Following the implementation on November 18, 2013, the Massachusetts Department of Revenue's ("DOR") Tax Administration Directive 13-4, DOR has been applying a more vigorous and disciplined interpretation of its guidelines than ever before in the history of the Massachusetts Brownfields Tax Credit Program ("BTC"). The Directive provided for an appeal procedure that in the case of a partially approved tax credit, allows the use of the approved portion and the appeal of the portion of the credit that DOR proposes to deny.
We are still in the early stages of this appeal process having only recently seen the procedure in place for a full calendar year, but so far the appeal process is even more vigorous and whimsical than the initial review DOR's Audit Desk. As a whole, therefore, taxpayers now face significantly more arduous hurdles in filing, and securing the Brownfields Tax Credit for their environmental remediation expenses. Furthermore, DOR's timeline for completing the review and determination process for the Massachusetts Brownfields Tax Credit has become an unusually long process, sometimes stretching well over a year from filing to tax credit receipt.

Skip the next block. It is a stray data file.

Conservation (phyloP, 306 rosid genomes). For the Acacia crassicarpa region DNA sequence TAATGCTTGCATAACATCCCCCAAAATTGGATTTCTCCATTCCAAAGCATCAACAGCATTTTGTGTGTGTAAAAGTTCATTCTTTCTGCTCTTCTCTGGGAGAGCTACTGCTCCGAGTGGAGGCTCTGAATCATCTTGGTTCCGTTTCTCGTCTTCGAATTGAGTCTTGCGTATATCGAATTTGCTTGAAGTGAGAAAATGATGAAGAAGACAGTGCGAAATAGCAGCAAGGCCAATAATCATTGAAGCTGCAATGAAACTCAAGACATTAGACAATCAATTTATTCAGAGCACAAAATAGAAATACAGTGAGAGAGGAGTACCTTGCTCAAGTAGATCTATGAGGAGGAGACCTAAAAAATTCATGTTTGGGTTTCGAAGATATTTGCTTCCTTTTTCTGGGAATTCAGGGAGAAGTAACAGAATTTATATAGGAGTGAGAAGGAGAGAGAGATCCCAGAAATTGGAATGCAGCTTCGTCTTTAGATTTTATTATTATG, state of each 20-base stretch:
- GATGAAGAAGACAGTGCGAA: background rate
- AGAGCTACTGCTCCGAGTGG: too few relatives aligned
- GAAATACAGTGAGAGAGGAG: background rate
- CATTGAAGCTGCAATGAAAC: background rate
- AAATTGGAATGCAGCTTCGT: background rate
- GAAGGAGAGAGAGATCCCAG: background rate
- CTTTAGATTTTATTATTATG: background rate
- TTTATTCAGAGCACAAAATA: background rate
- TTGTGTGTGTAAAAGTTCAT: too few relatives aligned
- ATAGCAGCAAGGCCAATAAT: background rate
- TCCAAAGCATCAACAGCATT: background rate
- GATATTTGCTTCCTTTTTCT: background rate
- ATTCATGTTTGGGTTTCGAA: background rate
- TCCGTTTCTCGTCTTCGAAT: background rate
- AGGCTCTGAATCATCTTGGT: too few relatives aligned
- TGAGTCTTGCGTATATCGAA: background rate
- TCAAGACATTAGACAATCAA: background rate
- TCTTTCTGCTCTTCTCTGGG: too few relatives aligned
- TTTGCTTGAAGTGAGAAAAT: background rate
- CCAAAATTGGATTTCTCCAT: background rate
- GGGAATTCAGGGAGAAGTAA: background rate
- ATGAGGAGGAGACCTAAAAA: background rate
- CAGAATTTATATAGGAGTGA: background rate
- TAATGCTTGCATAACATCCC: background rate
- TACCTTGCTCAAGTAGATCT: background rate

Bottom line, now more than ever, taxpayers must be aware of the BTC rules, regulations, and the intricacies of dealing with the DOR, which portrays a straightforward, open process to tax credit approval, yet in reality has created a system that is anything but straightforward.
As this area has become more specialized and intricate, the tax credit industry has responded with many highly qualified and experienced consultants that assist taxpayers in navigating this minefield. Cherrytree is among the list of consultants that provide this service, and it is our heartfelt belief that our colleagues and us in this industry play a valuable role in assisting taxpayers to receive the tax credits, and that the tax credits generated helps to create the economic fluidity and capital needed to stimulate and continue the remediation and redevelopment of contaminated land in our State. While it is not yet clear if this trend of higher scrutiny by the Massachusetts Department of Revenue will continue, in the meantime at least, we sincerely feel that having a tax credit consultant is more important than ever.